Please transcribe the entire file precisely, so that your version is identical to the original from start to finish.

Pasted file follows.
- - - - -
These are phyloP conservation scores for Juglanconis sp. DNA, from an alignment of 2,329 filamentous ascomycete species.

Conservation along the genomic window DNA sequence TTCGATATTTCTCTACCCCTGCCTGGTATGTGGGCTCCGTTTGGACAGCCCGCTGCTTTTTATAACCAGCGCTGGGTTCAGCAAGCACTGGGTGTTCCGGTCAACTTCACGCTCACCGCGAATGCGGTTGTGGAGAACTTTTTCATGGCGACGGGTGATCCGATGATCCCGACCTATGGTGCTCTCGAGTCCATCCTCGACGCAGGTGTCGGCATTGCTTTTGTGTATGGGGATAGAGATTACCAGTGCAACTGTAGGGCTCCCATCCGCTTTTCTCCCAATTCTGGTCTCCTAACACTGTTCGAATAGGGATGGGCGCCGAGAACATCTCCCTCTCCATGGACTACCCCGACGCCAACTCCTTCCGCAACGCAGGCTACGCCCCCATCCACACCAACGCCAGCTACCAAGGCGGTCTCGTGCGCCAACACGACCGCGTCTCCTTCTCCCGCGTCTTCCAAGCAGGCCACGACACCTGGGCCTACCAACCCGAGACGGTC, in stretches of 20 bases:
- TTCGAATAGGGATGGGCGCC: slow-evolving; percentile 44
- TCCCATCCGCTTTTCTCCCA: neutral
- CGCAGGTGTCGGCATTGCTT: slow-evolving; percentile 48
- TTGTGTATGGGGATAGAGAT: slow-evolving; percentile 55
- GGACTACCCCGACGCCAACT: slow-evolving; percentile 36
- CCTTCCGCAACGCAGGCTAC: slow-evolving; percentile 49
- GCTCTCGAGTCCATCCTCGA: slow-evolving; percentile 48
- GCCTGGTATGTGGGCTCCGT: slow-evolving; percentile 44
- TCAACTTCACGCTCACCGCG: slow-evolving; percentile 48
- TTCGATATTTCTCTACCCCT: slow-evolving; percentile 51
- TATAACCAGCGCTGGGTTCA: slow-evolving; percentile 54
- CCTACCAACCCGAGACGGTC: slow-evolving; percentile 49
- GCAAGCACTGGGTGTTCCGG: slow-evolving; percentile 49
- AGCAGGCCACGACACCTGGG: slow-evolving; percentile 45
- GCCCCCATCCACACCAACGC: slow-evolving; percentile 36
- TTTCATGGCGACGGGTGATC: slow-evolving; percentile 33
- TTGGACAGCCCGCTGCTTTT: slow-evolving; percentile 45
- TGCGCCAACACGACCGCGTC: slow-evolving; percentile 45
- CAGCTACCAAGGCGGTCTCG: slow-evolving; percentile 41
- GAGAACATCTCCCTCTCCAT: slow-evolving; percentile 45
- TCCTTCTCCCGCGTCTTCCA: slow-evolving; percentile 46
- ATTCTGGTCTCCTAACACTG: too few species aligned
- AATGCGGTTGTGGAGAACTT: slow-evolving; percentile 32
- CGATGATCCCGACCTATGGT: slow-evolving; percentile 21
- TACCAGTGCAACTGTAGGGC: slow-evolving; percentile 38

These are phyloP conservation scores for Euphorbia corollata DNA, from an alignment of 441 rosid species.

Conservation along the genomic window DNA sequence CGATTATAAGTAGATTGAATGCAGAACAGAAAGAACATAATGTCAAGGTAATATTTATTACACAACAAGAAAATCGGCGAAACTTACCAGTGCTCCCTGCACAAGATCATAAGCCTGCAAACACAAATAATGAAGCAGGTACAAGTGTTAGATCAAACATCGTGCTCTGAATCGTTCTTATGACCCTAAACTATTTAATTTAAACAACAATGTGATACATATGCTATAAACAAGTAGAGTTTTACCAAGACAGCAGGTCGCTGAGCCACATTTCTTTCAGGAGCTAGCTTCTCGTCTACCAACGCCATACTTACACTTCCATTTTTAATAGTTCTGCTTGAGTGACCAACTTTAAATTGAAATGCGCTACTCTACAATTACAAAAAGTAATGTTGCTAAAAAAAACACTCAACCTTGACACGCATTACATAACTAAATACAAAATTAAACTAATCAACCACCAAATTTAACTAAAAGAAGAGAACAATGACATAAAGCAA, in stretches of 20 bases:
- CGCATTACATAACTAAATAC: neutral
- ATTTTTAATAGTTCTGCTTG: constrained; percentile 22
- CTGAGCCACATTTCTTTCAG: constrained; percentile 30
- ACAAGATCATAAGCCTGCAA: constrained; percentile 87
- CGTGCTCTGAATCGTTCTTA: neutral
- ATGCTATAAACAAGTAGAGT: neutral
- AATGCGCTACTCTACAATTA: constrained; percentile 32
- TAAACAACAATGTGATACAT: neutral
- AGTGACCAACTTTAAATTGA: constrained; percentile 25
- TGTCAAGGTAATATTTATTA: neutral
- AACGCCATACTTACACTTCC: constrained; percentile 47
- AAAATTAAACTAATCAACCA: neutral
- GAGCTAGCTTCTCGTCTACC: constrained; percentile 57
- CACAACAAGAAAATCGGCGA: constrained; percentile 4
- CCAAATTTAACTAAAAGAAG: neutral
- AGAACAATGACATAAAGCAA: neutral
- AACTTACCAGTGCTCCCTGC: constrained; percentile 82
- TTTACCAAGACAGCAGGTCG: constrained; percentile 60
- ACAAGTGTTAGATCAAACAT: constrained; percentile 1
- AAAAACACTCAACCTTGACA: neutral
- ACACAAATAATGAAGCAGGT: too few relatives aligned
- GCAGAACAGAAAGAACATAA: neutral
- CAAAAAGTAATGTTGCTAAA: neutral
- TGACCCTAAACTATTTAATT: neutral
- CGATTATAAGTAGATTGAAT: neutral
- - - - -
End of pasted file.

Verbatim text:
These are phyloP conservation scores for Juglanconis sp. DNA, from an alignment of 2,329 filamentous ascomycete species.

Conservation along the genomic window DNA sequence TTCGATATTTCTCTACCCCTGCCTGGTATGTGGGCTCCGTTTGGACAGCCCGCTGCTTTTTATAACCAGCGCTGGGTTCAGCAAGCACTGGGTGTTCCGGTCAACTTCACGCTCACCGCGAATGCGGTTGTGGAGAACTTTTTCATGGCGACGGGTGATCCGATGATCCCGACCTATGGTGCTCTCGAGTCCATCCTCGACGCAGGTGTCGGCATTGCTTTTGTGTATGGGGATAGAGATTACCAGTGCAACTGTAGGGCTCCCATCCGCTTTTCTCCCAATTCTGGTCTCCTAACACTGTTCGAATAGGGATGGGCGCCGAGAACATCTCCCTCTCCATGGACTACCCCGACGCCAACTCCTTCCGCAACGCAGGCTACGCCCCCATCCACACCAACGCCAGCTACCAAGGCGGTCTCGTGCGCCAACACGACCGCGTCTCCTTCTCCCGCGTCTTCCAAGCAGGCCACGACACCTGGGCCTACCAACCCGAGACGGTC, in stretches of 20 bases:
- TTCGAATAGGGATGGGCGCC: slow-evolving; percentile 44
- TCCCATCCGCTTTTCTCCCA: neutral
- CGCAGGTGTCGGCATTGCTT: slow-evolving; percentile 48
- TTGTGTATGGGGATAGAGAT: slow-evolving; percentile 55
- GGACTACCCCGACGCCAACT: slow-evolving; percentile 36
- CCTTCCGCAACGCAGGCTAC: slow-evolving; percentile 49
- GCTCTCGAGTCCATCCTCGA: slow-evolving; percentile 48
- GCCTGGTATGTGGGCTCCGT: slow-evolving; percentile 44
- TCAACTTCACGCTCACCGCG: slow-evolving; percentile 48
- TTCGATATTTCTCTACCCCT: slow-evolving; percentile 51
- TATAACCAGCGCTGGGTTCA: slow-evolving; percentile 54
- CCTACCAACCCGAGACGGTC: slow-evolving; percentile 49
- GCAAGCACTGGGTGTTCCGG: slow-evolving; percentile 49
- AGCAGGCCACGACACCTGGG: slow-evolving; percentile 45
- GCCCCCATCCACACCAACGC: slow-evolving; percentile 36
- TTTCATGGCGACGGGTGATC: slow-evolving; percentile 33
- TTGGACAGCCCGCTGCTTTT: slow-evolving; percentile 45
- TGCGCCAACACGACCGCGTC: slow-evolving; percentile 45
- CAGCTACCAAGGCGGTCTCG: slow-evolving; percentile 41
- GAGAACATCTCCCTCTCCAT: slow-evolving; percentile 45
- TCCTTCTCCCGCGTCTTCCA: slow-evolving; percentile 46
- ATTCTGGTCTCCTAACACTG: too few species aligned
- AATGCGGTTGTGGAGAACTT: slow-evolving; percentile 32
- CGATGATCCCGACCTATGGT: slow-evolving; percentile 21
- TACCAGTGCAACTGTAGGGC: slow-evolving; percentile 38

These are phyloP conservation scores for Euphorbia corollata DNA, from an alignment of 441 rosid species.

Conservation along the genomic window DNA sequence CGATTATAAGTAGATTGAATGCAGAACAGAAAGAACATAATGTCAAGGTAATATTTATTACACAACAAGAAAATCGGCGAAACTTACCAGTGCTCCCTGCACAAGATCATAAGCCTGCAAACACAAATAATGAAGCAGGTACAAGTGTTAGATCAAACATCGTGCTCTGAATCGTTCTTATGACCCTAAACTATTTAATTTAAACAACAATGTGATACATATGCTATAAACAAGTAGAGTTTTACCAAGACAGCAGGTCGCTGAGCCACATTTCTTTCAGGAGCTAGCTTCTCGTCTACCAACGCCATACTTACACTTCCATTTTTAATAGTTCTGCTTGAGTGACCAACTTTAAATTGAAATGCGCTACTCTACAATTACAAAAAGTAATGTTGCTAAAAAAAACACTCAACCTTGACACGCATTACATAACTAAATACAAAATTAAACTAATCAACCACCAAATTTAACTAAAAGAAGAGAACAATGACATAAAGCAA, in stretches of 20 bases:
- CGCATTACATAACTAAATAC: neutral
- ATTTTTAATAGTTCTGCTTG: constrained; percentile 22
- CTGAGCCACATTTCTTTCAG: constrained; percentile 30
- ACAAGATCATAAGCCTGCAA: constrained; percentile 87
- CGTGCTCTGAATCGTTCTTA: neutral
- ATGCTATAAACAAGTAGAGT: neutral
- AATGCGCTACTCTACAATTA: constrained; percentile 32
- TAAACAACAATGTGATACAT: neutral
- AGTGACCAACTTTAAATTGA: constrained; percentile 25
- TGTCAAGGTAATATTTATTA: neutral
- AACGCCATACTTACACTTCC: constrained; percentile 47
- AAAATTAAACTAATCAACCA: neutral
- GAGCTAGCTTCTCGTCTACC: constrained; percentile 57
- CACAACAAGAAAATCGGCGA: constrained; percentile 4
- CCAAATTTAACTAAAAGAAG: neutral
- AGAACAATGACATAAAGCAA: neutral
- AACTTACCAGTGCTCCCTGC: constrained; percentile 82
- TTTACCAAGACAGCAGGTCG: constrained; percentile 60
- ACAAGTGTTAGATCAAACAT: constrained; percentile 1
- AAAAACACTCAACCTTGACA: neutral
- ACACAAATAATGAAGCAGGT: too few relatives aligned
- GCAGAACAGAAAGAACATAA: neutral
- CAAAAAGTAATGTTGCTAAA: neutral
- TGACCCTAAACTATTTAATT: neutral
- CGATTATAAGTAGATTGAAT: neutral